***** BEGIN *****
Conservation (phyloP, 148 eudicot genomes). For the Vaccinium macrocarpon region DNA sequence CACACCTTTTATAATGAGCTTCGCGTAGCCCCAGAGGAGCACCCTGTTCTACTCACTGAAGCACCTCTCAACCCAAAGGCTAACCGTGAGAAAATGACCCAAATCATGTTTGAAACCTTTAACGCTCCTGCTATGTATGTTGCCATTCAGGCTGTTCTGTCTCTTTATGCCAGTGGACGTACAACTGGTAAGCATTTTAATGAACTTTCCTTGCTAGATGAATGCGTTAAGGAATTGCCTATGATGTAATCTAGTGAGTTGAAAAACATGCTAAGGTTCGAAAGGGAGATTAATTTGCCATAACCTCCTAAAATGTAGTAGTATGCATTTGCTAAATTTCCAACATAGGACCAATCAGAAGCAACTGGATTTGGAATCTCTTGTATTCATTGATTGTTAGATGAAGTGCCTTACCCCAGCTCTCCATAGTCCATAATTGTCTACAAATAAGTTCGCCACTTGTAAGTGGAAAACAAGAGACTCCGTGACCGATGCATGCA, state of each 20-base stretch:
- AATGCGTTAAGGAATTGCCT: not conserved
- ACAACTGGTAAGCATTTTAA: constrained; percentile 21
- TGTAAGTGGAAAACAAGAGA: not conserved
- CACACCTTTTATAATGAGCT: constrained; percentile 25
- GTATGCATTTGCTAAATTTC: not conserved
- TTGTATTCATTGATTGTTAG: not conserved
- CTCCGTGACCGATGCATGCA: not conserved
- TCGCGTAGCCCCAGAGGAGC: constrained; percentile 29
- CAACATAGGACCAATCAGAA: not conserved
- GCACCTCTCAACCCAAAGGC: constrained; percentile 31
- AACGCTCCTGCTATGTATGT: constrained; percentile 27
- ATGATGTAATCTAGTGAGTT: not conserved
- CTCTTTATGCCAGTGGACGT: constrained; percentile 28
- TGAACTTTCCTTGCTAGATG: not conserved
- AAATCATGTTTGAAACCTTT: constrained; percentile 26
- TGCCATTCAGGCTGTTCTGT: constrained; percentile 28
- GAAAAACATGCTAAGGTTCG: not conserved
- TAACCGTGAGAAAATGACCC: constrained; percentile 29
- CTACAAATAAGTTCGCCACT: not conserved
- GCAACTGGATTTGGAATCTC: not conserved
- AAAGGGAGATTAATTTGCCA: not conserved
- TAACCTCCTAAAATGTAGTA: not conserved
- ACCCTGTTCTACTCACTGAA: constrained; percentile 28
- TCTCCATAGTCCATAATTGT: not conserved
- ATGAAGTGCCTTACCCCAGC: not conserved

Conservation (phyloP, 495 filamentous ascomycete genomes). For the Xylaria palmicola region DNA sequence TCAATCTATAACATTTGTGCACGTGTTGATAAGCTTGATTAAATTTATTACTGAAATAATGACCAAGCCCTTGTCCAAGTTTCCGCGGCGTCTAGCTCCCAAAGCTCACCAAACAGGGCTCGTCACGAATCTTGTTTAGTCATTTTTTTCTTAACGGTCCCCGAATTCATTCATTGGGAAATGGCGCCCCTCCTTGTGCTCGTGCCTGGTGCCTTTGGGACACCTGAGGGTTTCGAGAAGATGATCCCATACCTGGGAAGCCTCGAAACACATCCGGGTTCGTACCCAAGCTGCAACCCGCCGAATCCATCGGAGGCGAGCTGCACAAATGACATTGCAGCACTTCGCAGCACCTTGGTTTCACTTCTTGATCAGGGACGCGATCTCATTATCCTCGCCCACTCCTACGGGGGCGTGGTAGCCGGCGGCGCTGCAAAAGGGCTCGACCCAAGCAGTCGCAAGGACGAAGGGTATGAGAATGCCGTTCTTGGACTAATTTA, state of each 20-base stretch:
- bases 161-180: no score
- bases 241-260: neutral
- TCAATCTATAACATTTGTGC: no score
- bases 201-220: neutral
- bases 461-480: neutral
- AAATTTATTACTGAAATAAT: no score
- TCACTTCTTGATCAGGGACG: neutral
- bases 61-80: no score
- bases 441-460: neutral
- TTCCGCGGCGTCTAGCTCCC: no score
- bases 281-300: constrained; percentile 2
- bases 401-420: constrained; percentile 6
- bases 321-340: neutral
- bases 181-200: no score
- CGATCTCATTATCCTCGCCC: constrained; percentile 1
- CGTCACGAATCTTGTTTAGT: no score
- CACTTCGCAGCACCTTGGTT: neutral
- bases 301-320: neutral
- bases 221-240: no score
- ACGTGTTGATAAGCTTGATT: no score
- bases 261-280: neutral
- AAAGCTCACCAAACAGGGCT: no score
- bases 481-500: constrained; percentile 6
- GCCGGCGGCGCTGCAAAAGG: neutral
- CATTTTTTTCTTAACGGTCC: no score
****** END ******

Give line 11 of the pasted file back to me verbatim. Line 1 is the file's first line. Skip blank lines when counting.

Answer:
- GCACCTCTCAACCCAAAGGC: constrained; percentile 31